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Course Description

This course explores the structure and role of neurons and glia—the cells that make up our nervous system—and how the function (or dysfunction) of these cells contribute to Alzheimer’s disease. During this course, we’ll discuss how neurons and glial cells are specialized for their roles, including how neurons are able to keep themselves healthy despite their unusual shapes, and how glial cells are able to insulate our neurons to increase their signaling speeds. Importantly, we’ll also investigate what can go wrong when neurons and glial cells are compromised by injury or disease. Pre-requisites: Students should understand the basic fundamentals of animal biology (cell theory, genetics, molecular biology). ‘Introduction to the nervous system’ recommended but not required. This course can be taken alone, or in conjunction with the course ‘Using neural signaling to understand pain,’ which describes how neurons communicate with each other. This course aligns with the Neurological Disorders Unit 2: What are the building blocks of our brains? of the Great Diseases high school curriculum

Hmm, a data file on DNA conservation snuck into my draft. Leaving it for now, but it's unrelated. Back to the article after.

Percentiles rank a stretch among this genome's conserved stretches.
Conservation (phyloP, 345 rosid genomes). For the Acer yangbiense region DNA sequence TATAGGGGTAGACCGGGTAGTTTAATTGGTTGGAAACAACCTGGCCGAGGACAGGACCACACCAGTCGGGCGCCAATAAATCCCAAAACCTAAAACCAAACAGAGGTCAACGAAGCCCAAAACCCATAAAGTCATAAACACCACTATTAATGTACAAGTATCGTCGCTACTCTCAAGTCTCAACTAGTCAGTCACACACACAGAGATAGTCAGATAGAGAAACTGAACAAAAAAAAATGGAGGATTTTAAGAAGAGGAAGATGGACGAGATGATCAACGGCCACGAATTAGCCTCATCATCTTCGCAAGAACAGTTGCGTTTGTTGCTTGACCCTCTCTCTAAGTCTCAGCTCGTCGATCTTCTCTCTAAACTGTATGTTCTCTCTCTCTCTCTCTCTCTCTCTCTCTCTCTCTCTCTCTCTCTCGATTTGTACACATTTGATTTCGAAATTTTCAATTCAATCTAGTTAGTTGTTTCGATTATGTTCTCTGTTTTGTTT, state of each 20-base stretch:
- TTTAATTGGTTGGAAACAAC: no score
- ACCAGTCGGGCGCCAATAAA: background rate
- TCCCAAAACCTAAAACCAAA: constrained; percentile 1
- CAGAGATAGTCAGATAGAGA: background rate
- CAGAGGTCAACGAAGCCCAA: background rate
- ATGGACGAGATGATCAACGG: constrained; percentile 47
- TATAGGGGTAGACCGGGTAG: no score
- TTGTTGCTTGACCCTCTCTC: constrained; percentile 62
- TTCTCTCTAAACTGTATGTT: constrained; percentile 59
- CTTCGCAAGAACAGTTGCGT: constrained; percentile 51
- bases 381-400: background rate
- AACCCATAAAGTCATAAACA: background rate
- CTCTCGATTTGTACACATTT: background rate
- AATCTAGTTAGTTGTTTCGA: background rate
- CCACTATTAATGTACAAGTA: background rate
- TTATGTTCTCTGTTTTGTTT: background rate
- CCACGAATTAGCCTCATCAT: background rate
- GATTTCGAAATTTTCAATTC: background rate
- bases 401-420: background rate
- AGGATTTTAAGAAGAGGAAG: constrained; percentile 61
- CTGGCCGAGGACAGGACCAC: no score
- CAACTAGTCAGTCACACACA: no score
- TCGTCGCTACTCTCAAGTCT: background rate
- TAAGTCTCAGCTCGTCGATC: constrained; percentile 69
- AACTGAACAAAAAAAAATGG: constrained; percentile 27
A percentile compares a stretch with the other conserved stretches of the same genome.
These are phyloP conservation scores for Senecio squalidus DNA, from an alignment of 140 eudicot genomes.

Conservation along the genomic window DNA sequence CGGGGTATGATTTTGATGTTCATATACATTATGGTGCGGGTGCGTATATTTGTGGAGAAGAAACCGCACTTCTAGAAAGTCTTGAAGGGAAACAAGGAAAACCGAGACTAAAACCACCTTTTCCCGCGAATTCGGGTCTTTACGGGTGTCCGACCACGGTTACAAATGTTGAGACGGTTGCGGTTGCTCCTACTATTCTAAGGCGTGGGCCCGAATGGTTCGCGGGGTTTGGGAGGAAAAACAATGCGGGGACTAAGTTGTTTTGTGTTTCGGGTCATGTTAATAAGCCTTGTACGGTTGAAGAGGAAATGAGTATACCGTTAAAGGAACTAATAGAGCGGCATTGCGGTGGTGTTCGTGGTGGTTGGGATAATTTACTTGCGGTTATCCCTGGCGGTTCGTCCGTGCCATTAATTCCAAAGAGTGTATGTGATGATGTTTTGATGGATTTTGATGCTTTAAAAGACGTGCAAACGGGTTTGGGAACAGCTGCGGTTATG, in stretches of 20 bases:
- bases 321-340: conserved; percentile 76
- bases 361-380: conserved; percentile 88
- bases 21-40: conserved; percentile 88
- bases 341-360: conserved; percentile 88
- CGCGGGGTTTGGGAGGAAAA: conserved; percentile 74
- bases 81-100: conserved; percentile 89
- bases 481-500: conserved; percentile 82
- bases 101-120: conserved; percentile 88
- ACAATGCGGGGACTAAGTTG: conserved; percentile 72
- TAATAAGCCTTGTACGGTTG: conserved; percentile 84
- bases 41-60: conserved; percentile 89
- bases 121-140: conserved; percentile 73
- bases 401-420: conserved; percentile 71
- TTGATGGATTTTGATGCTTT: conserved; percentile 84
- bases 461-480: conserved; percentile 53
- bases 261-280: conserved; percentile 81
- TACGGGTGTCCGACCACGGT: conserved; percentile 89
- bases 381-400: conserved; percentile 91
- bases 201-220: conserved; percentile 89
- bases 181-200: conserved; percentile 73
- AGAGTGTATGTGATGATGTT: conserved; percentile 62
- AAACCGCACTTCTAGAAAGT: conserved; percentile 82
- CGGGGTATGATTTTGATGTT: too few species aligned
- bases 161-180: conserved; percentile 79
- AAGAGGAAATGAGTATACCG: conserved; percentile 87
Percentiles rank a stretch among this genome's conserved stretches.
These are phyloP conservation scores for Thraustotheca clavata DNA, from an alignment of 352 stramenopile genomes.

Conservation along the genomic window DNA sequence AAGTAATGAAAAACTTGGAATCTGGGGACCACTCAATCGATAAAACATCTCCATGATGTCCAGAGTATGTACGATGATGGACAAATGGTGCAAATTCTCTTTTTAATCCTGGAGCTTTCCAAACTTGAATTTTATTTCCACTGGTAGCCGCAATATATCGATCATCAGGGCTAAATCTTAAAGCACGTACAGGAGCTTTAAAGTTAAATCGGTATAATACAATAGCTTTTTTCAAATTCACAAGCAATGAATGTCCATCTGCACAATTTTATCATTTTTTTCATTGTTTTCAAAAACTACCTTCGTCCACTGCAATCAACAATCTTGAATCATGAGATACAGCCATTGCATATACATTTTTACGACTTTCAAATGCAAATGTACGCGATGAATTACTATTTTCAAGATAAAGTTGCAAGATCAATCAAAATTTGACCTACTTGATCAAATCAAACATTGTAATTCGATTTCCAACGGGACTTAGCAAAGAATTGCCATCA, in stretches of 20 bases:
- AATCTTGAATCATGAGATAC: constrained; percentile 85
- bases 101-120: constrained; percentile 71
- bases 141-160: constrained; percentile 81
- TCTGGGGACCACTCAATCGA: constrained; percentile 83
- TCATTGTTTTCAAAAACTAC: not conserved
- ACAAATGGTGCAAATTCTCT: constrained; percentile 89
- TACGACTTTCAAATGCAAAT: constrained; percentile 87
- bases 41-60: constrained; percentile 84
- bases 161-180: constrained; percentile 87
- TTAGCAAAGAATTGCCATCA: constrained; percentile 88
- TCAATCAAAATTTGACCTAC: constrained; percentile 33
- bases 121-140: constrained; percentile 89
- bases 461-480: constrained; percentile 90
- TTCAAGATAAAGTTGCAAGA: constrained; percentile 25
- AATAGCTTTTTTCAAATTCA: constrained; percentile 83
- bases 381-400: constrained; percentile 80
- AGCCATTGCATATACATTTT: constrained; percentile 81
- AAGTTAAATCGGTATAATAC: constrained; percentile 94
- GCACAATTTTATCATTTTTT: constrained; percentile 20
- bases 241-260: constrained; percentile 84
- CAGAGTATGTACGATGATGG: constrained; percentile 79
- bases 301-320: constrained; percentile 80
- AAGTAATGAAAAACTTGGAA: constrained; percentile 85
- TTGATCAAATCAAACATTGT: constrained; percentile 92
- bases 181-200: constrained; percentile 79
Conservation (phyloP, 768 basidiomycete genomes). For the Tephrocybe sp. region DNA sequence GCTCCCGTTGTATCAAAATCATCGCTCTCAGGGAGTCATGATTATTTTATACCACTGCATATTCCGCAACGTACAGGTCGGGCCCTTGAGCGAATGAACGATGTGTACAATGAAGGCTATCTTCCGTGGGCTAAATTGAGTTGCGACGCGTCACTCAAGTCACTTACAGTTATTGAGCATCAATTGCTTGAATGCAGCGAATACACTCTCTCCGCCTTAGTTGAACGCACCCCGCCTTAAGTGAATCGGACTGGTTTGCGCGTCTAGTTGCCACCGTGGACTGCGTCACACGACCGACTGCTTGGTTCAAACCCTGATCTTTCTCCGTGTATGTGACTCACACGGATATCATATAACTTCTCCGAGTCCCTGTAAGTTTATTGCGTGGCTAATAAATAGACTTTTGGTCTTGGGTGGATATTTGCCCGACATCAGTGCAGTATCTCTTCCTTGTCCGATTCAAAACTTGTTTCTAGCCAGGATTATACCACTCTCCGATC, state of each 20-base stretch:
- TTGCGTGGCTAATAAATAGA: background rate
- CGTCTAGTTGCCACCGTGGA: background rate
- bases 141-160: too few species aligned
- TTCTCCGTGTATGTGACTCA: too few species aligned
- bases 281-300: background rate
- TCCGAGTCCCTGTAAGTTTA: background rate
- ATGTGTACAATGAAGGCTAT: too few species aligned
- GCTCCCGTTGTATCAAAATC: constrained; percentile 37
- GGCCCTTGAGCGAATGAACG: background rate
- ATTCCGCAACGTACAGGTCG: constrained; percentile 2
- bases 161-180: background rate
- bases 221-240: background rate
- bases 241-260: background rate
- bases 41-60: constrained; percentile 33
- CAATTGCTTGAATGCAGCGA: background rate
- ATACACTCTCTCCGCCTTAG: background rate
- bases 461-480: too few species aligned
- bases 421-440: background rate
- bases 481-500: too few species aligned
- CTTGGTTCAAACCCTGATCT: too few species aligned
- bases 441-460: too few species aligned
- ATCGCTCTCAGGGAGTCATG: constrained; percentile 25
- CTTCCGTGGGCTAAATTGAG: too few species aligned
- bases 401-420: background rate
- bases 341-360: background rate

Affiliated With:

  • School of Medicine - Public Health & Professional Degrees